The late and great country singer Johnny Cash once said that “You build on failure. You use it as a stepping stone. Close the door on the past. You don’t try to forget the mistakes, but you don’t dwell on it. You don’t let it have any of your energy, or any of your time, or any of your space.” That’s because for most of us failure is just the beginning on the road to success.
Sometimes failing means that you have not succeeded in achieving something. At other times it may mean that you can’t move forward. But it doesn’t always mean defeat. When we try our very best and we don’t succeed at something on our first try. It is a setback, but it is only a failure if we do not learn our lessons, if we don’t grow from the experience, or if we make the same mistakes again.
Henry Ford said “Failure is the opportunity to begin again more intelligently.” As long as we learn from our mistakes and can begin again more intelligently in the light of our previous errors we are not failures.
If we can grow from the experience of our initial setbacks then our efforts may not always be successful but we are still not failures. The great jazz musician Miles Davis is quoted as saying “Do not fear mistakes, there are none.” What he meant was that we have experiences that we can grow from and if they don’t always go our way, that’s okay too.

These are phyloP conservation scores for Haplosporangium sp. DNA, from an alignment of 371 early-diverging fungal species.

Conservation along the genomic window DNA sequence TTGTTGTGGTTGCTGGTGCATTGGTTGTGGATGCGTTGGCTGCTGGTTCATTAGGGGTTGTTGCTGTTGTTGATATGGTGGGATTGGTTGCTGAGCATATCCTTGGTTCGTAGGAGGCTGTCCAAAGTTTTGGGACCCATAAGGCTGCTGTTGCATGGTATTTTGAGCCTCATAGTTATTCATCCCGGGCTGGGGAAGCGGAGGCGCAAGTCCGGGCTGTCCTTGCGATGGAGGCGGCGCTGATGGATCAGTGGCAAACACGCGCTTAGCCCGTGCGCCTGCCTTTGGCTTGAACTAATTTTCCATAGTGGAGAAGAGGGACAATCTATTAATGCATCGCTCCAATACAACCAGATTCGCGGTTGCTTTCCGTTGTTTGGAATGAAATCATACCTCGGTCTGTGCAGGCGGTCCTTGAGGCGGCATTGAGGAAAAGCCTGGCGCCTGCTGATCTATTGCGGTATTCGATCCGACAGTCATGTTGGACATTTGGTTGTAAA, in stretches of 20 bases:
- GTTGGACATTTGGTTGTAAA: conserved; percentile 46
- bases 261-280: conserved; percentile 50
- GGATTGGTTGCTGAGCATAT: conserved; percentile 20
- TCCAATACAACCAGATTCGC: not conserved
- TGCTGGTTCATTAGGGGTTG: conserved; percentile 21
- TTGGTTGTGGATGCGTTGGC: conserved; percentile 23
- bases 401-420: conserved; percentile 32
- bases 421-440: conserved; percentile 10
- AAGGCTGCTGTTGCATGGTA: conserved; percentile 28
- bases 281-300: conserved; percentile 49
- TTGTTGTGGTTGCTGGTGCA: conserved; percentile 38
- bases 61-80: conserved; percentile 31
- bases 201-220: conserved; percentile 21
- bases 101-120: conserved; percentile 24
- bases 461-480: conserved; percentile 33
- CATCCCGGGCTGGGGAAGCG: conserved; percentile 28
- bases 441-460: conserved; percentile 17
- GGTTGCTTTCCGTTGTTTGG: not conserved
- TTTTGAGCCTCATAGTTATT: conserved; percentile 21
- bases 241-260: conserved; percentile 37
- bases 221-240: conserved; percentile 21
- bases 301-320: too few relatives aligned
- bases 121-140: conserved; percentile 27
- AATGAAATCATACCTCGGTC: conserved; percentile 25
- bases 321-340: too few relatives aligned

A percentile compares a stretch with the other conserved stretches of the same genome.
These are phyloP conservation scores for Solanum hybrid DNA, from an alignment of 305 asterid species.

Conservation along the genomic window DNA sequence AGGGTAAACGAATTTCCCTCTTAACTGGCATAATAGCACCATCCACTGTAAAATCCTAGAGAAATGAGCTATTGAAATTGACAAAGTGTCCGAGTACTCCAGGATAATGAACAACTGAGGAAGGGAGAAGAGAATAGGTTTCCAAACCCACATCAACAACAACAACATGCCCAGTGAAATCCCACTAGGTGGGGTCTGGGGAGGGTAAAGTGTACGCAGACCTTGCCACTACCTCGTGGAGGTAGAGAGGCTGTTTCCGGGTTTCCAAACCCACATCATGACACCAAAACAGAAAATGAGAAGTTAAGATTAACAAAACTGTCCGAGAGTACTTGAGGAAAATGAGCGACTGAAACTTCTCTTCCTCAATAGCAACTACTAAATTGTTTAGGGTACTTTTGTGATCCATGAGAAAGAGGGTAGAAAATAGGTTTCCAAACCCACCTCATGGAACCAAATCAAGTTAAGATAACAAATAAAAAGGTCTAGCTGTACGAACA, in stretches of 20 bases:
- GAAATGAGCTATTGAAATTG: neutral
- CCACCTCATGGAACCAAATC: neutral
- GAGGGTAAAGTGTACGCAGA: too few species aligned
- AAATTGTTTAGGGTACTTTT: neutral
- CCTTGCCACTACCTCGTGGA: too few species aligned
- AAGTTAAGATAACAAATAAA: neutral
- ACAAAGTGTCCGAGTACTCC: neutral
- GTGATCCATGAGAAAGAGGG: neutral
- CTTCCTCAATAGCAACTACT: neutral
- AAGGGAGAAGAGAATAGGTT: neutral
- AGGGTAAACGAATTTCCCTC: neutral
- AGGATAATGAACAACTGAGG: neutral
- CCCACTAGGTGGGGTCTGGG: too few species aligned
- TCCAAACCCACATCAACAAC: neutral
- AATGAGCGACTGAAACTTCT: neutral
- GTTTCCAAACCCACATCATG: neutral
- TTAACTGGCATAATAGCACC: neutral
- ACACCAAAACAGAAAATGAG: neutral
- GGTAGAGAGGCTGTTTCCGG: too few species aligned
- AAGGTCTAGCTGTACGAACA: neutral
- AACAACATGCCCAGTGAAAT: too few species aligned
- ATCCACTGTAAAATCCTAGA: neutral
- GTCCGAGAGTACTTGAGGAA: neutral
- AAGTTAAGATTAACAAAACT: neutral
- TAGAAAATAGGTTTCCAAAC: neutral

The last piece of advice about failure comes from the late Robert Kennedy Junior who said, “Only those who dare to fail greatly can ever achieve greatly.” If you make a mistake, don’t worry. It’s just a marker on your road to great success.
This is not just Pollyanna thinking or bromides to make you feel better when you screw up. Thomas Edison had thousands of unsuccessful experiments before the light bulb literally went on. And he is not alone. Think about something that you have tried over and over until you finally got it. For me it was Grade 10 math. I failed it the first and second term and thought I would have to stay in Grade 10 forever. At the time a fate worse than death.
I wish I could say that I conquered this demon and became a math brainiac but I just barely passed that subject at the end of the year. But I didn’t let my initial failure stop me from moving forward and while I may never be scientist I am doing just fine as a writer. Starving, sometimes, but if you are reading this then I am a success too.
Mike Martin is a freelance writer and workplace wellness consultant. He is the author of Change the Things You Can: Dealing With Difficult People.